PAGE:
Sunday, June 10, 2018

Sermon for Sunday June 10, 2018 Mark 3:20-25 “Who Are Your People?”

Well, we’re only three chapters into the Gospel of Mark and we’re already slapped upside the head with the high-risk, no-holds-barred radical nature of Jesus’ ministry. His relatives think he’s crazy and they’ve come to restrain him. The local religious leaders show up and say that he’s possessed by the devil. Then he spits on their theological pronouncements with a difficult parable about a home invasion that says, in essence, I’m the only one strong enough to conquer the devil. And his family once again reaches out, trying to protect him from himself, because in their eyes, this is all crazy talk. Reads sort of like Tennessee Williams, doesn’t it?

Meanwhile, the crowd who came to hear him teach and preach is watching and listening and not saying very much. They have good reason to keep their mouths shut. They’ve come to hear Jesus because they are living in a world of pain, a world of oppression and a world that offers no justice or mercy. They have heard he’s got something to say about that. They are desperate people in desperate times, and they hunger for the words of this itinerant preacher. His relatives know that his words are likely to get him killed, and they think they need to protect him, but he turns them away and turns toward the distraught crowd.

A crowd was sitting around him; and they said to him, “Your mother and your brothers and sisters are outside, asking for you.” And he replied, “Who are my mother and my brothers?” And looking at those who sat around him, he said, “Here are my mother and my brothers! Whoever does the will of God is my brother and sister and mother.”

Well, not so silent after all. At least they pass along the message. And he turns it around.

Now this is one of those passages that really chafes. His beloved mother, his dear brothers, all dismissed. “Whoever does the will of God is my brother and sister and mother.”

Sounds like he’s angry at them, rejecting their claim on him, rejecting their attempts to protect him from himself. His family is trying to quarantine him by saying he’s mentally ill, the scribes are trying to quarantine him by saying that he is possessed by the devil, but he will not be locked into a quarantine cell of silence.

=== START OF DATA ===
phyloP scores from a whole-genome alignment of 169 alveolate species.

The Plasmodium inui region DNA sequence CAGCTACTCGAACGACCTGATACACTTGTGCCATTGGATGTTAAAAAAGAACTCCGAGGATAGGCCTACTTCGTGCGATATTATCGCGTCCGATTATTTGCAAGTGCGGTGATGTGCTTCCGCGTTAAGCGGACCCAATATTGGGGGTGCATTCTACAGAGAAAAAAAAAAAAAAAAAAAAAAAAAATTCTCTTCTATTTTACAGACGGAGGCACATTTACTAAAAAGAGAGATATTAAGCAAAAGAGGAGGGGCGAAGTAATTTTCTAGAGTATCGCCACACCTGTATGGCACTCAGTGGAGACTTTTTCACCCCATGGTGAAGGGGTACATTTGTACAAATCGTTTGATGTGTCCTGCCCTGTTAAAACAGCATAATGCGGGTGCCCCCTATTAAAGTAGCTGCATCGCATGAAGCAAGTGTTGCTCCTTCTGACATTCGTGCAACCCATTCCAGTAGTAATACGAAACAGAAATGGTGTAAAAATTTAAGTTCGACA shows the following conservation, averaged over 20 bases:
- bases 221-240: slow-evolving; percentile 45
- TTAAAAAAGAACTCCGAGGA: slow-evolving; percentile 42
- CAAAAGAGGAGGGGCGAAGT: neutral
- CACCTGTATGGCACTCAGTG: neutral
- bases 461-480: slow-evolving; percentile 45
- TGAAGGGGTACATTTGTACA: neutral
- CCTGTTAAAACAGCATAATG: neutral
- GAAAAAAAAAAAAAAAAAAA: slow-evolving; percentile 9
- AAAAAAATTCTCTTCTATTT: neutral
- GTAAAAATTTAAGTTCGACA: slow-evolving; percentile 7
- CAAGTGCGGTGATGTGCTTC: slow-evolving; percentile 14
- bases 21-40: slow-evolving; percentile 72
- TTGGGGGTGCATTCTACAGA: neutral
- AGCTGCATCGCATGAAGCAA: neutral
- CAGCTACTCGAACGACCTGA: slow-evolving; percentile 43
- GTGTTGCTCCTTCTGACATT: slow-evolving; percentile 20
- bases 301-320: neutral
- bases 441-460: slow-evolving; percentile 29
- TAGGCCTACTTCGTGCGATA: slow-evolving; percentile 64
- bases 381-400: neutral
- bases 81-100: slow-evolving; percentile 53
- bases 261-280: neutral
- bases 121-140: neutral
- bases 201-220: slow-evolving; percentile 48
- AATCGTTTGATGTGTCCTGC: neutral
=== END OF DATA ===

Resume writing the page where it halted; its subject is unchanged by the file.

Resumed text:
Instead, he refuses the protection of those labels. He embraces those who want to be freed from labels like “troublemakers” or “violators of Torah” or “those stupid Hebrews whom we wring our taxes from.” He embraces those who just can’t stand the status quo anymore, because he is there to tell them that the status quo cannot stand, that it is of the devil, that it is of a broken world, that it is of worldly tyranny. He loves them, and he names them as family, these wounded hurting people.

Only three chapters into the Gospel of Mark, and he’s said “it’s time to turn the world upside down.” No wonder the scribes are nervous. No wonder his family fears for him. No wonder that this all will eventually lead to his death. He knows what the cost will be for him, but it’s early enough in the story that not everyone gets it.

Now I know there’s a temptation to hear this brief passage and imagine Jesus as a divine Bruce Willis yelling “Yippee-Ki-Ay, you jerks.” With a semiautomatic weapon in his hand. Smashing the bad guys. But there is no weapon except words. There are no bullets except truth. This is not necessarily about Jesus’ divine power, but about Jesus’  ….

Love…that’s not the word you were expecting to hear me say, right?

And yet this Gospel teaches us something about love.

Here’s what I’d like you to do: listen to those words about dismissing his family, who really does love and worry about him, in a different way. Imagine this is not the exclusion of family but the growing of family.

To set the stage for hearing those words that way, let me share a story.